Administrators and staff of the Oakdale Joint Unified School District are doing more than speaking of College and Career readiness, they continue to put action behind it.
At the most recent school board meeting, Mark Fuchs, Executive Director from Carpenters Training Committee for Northern California (CTCNC) informed board members of varying untapped job opportunities within his field. It was an eye-opening presentation which identified a vast need for skilled laborers in the areas in which they provide training for Apprenticeship and Journeyman jobs.
CTCNC’s mission is to provide appropriate training for United Brotherhood of Carpenter fields including: carpenters, acoustic installers, drywall/lathers, hardwood floor layers, insulators, millmen and cabinet makers, millwrights, pile drivers, scaffold erectors and shinglers.
“We’re encouraging our kids to be in the skilled labor force,” Superintendent of Schools Marc Malone said of the partnership with CTCNC, noting the importance in understanding the difference between skilled and unskilled labor.
“We’re talking college and career ready,” he continued. “Not college or career ready.”
The superintendent highlighted the continued education students receive as participants of the CTCNC program. An education which could lead to employment in a union job with benefits and income one would be hard pressed to find in this day and age.
An income which ranges from $26 plus per hour for an Apprentice and upwards of $44 plus for a Journeyman, with health care and retirement plans included.
“To have this type of benefit with this type of wage, it’s crazy for us to not let kids know this opportunity is out there,” he said.
According to Malone the district has begun working with students beginning with seventh grade, in the area of selecting a career which they identify with or may excel at. The approach is designed to then help student, as well as staff, choose a curriculum that best serves their long term goals.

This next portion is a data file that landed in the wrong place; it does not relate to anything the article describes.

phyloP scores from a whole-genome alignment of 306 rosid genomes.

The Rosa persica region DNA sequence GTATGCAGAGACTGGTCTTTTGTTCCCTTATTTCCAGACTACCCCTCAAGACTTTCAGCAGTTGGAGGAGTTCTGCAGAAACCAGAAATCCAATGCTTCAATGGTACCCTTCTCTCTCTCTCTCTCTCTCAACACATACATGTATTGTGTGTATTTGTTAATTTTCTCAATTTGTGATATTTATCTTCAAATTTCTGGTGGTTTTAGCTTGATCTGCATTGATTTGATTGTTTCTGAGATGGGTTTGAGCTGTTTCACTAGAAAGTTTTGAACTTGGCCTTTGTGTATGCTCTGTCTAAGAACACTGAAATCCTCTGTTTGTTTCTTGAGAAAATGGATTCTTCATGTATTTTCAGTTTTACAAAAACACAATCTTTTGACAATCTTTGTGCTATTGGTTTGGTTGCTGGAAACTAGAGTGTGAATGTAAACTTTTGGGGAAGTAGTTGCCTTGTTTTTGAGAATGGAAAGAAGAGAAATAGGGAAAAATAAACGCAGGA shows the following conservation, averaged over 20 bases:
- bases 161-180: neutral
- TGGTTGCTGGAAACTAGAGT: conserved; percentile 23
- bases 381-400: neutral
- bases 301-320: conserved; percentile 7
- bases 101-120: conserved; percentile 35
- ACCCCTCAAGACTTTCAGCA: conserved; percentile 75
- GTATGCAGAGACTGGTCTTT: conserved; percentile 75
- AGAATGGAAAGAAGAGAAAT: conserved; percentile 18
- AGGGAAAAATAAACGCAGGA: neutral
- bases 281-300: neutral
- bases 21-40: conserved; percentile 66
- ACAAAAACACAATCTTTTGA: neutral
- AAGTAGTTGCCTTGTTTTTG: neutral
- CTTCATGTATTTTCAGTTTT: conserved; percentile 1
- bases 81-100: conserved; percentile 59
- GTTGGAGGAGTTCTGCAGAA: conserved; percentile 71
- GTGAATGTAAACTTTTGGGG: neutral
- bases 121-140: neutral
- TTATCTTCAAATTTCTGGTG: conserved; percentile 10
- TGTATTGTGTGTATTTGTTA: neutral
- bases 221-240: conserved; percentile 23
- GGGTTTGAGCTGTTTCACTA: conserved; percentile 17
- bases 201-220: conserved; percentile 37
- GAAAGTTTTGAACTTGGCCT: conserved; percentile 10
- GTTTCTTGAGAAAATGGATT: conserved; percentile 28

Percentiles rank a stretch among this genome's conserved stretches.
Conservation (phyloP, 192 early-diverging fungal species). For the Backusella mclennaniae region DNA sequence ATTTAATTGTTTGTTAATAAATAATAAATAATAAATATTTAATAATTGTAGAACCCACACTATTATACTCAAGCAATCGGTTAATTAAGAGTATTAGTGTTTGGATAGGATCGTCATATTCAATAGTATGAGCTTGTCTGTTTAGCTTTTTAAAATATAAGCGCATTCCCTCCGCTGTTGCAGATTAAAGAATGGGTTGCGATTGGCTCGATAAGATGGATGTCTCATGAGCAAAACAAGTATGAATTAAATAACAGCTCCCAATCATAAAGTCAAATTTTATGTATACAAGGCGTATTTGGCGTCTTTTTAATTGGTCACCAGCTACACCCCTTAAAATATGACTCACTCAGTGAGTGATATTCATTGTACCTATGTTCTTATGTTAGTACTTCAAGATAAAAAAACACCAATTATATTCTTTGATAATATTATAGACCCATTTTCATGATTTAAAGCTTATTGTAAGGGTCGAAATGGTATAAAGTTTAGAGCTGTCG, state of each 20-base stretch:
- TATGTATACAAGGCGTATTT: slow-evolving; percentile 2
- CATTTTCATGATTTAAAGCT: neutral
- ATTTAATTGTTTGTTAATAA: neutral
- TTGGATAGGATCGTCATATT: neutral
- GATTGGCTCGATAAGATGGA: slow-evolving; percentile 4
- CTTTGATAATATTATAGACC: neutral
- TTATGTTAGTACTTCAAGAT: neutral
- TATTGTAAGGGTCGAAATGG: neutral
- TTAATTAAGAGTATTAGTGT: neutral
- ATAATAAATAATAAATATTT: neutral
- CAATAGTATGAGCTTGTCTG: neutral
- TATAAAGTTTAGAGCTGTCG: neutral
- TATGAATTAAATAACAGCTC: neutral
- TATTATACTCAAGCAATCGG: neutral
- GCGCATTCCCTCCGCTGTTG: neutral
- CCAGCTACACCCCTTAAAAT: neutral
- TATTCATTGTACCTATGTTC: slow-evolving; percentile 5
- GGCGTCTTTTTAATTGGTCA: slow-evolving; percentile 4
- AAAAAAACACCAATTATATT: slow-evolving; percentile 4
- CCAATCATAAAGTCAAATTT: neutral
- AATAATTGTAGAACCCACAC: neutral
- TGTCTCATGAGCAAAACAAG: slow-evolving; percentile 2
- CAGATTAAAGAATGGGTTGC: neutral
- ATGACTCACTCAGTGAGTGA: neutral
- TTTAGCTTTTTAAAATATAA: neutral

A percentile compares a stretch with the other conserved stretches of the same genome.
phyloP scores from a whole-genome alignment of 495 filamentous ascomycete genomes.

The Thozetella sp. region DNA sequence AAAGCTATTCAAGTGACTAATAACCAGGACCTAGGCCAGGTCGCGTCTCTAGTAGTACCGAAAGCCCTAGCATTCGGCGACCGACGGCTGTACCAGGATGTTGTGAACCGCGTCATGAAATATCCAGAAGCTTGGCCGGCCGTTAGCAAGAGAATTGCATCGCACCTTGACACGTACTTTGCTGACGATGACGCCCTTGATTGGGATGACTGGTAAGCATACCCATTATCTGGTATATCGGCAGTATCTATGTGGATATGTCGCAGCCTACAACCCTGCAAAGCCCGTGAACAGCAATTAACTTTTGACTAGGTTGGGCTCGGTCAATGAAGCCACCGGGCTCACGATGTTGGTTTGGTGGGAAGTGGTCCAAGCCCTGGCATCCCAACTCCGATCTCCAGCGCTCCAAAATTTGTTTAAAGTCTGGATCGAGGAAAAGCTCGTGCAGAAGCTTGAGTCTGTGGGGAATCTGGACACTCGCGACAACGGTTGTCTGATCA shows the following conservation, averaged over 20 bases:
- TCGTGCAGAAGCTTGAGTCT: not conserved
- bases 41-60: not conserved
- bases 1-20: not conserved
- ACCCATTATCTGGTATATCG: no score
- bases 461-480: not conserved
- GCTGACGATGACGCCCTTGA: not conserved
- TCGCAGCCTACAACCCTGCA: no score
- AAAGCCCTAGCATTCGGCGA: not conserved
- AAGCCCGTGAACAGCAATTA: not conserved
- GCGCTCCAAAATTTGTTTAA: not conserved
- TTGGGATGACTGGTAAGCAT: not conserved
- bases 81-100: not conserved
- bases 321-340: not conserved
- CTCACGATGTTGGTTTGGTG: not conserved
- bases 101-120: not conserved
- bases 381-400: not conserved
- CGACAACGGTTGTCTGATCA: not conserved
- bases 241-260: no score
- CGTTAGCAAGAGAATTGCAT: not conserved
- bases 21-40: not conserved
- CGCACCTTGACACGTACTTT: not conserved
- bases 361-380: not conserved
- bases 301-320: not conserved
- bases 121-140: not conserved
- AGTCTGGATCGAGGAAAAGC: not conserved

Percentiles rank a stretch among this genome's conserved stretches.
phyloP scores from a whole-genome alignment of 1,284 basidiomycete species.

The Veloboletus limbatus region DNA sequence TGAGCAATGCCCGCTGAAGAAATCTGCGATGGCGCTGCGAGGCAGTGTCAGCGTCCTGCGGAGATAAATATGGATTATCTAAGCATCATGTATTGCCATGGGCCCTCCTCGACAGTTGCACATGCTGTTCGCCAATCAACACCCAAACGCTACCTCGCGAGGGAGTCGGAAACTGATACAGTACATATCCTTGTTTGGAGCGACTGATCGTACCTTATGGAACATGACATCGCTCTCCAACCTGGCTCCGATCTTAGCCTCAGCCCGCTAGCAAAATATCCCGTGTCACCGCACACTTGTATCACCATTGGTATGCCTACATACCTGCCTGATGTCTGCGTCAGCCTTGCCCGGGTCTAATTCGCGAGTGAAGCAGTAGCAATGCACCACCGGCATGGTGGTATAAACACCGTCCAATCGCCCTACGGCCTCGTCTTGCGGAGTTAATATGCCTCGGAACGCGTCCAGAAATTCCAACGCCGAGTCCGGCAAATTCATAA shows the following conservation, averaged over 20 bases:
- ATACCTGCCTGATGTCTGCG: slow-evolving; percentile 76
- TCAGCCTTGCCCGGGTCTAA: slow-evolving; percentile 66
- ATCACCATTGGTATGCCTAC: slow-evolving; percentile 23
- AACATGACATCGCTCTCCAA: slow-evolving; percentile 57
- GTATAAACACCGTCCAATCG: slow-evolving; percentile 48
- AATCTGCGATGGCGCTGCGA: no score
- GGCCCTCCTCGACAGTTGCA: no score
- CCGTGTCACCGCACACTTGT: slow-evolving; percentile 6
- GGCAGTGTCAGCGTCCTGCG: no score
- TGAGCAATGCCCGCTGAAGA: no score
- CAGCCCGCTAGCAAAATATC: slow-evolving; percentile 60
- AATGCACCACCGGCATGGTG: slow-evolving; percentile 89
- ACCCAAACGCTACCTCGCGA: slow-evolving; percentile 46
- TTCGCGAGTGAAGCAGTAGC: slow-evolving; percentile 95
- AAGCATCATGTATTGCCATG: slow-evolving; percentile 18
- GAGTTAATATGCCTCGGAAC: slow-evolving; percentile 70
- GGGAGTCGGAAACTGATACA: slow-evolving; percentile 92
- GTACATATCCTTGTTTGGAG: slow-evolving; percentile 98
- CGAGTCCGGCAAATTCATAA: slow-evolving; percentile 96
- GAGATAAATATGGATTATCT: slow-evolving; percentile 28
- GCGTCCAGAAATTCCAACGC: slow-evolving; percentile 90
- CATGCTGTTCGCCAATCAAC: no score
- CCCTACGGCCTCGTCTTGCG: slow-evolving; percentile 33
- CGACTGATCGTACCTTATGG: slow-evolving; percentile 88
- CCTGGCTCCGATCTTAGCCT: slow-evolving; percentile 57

“We’ve got to quit doing a disservice that says just go to college and just get a degree,” he stated. “That degree may not get you closer to your interpretation of the American Dream.”
By working with the student early on, guidance toward what they might deem the ‘American Dream’ helps teachers and administrators guide the student in the direction of achieving that dream to the best of their ability.
As superintendent, Malone wants the student as well as their families to be just as proud of a skilled labor opportunity, as they might be of a college acceptance.
“This is the starting part,” he said of CTCNC, “the skilled labor part. These kids can go through this program and get a construction management degree.
“We need to stop marginalizing these jobs,” he continued. “That somehow a guy who is a skilled carpenter is somehow less than somebody that has a degree. We need to quit doing that, because we’re doing a disservice.”
The district’s Memorandum of Understanding (MOU) with CTCNC offers students an opportunity with their Carpenters Pre-Apprenticeship Program following graduation barring teacher recommendation.
“This is a carrot out there,” he said of students interested in the varying fields post-graduation, “but you’re going to have to work. You build your résumé, you build your skill level and then at that point you go on teacher recommendation.
“The best thing about it from an education standpoint, there are six million unfilled skilled labor jobs,” he concluded. “It’s a game changer in that our kids are going to walk the stage and I’m confident that they’re college and career ready.”
For additional information on CTCNC and the programs offered visit www.ctcnc.org